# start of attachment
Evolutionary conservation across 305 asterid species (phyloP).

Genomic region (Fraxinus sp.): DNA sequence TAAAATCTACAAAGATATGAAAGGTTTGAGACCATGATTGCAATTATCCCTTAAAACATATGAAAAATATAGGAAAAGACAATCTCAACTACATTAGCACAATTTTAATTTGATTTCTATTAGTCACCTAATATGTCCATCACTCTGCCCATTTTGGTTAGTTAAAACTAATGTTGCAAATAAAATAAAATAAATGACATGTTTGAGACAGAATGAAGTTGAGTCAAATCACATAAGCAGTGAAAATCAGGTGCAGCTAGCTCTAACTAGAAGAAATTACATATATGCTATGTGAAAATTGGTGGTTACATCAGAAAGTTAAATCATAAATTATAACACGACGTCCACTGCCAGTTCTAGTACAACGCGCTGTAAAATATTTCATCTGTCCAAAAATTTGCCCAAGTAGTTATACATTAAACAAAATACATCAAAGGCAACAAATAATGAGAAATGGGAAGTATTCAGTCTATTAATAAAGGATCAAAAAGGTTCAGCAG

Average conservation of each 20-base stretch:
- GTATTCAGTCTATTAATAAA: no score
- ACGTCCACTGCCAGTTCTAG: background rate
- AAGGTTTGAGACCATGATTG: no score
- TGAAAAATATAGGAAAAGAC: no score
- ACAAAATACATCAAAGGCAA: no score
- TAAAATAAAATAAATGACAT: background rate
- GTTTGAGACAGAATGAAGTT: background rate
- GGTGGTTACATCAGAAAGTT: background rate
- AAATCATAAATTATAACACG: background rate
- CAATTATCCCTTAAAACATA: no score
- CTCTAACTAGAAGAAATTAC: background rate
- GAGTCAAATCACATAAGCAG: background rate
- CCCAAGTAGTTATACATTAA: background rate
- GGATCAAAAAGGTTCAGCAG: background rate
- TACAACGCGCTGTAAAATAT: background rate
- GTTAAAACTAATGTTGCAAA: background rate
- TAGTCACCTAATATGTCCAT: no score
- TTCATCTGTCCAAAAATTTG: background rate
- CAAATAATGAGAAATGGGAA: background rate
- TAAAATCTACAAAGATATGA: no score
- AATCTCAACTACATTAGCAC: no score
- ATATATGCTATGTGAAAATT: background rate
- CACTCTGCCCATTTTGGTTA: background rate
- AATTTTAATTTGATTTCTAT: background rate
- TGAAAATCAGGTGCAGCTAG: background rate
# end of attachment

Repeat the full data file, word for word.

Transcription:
Evolutionary conservation across 305 asterid species (phyloP).

Genomic region (Fraxinus sp.): DNA sequence TAAAATCTACAAAGATATGAAAGGTTTGAGACCATGATTGCAATTATCCCTTAAAACATATGAAAAATATAGGAAAAGACAATCTCAACTACATTAGCACAATTTTAATTTGATTTCTATTAGTCACCTAATATGTCCATCACTCTGCCCATTTTGGTTAGTTAAAACTAATGTTGCAAATAAAATAAAATAAATGACATGTTTGAGACAGAATGAAGTTGAGTCAAATCACATAAGCAGTGAAAATCAGGTGCAGCTAGCTCTAACTAGAAGAAATTACATATATGCTATGTGAAAATTGGTGGTTACATCAGAAAGTTAAATCATAAATTATAACACGACGTCCACTGCCAGTTCTAGTACAACGCGCTGTAAAATATTTCATCTGTCCAAAAATTTGCCCAAGTAGTTATACATTAAACAAAATACATCAAAGGCAACAAATAATGAGAAATGGGAAGTATTCAGTCTATTAATAAAGGATCAAAAAGGTTCAGCAG

Average conservation of each 20-base stretch:
- GTATTCAGTCTATTAATAAA: no score
- ACGTCCACTGCCAGTTCTAG: background rate
- AAGGTTTGAGACCATGATTG: no score
- TGAAAAATATAGGAAAAGAC: no score
- ACAAAATACATCAAAGGCAA: no score
- TAAAATAAAATAAATGACAT: background rate
- GTTTGAGACAGAATGAAGTT: background rate
- GGTGGTTACATCAGAAAGTT: background rate
- AAATCATAAATTATAACACG: background rate
- CAATTATCCCTTAAAACATA: no score
- CTCTAACTAGAAGAAATTAC: background rate
- GAGTCAAATCACATAAGCAG: background rate
- CCCAAGTAGTTATACATTAA: background rate
- GGATCAAAAAGGTTCAGCAG: background rate
- TACAACGCGCTGTAAAATAT: background rate
- GTTAAAACTAATGTTGCAAA: background rate
- TAGTCACCTAATATGTCCAT: no score
- TTCATCTGTCCAAAAATTTG: background rate
- CAAATAATGAGAAATGGGAA: background rate
- TAAAATCTACAAAGATATGA: no score
- AATCTCAACTACATTAGCAC: no score
- ATATATGCTATGTGAAAATT: background rate
- CACTCTGCCCATTTTGGTTA: background rate
- AATTTTAATTTGATTTCTAT: background rate
- TGAAAATCAGGTGCAGCTAG: background rate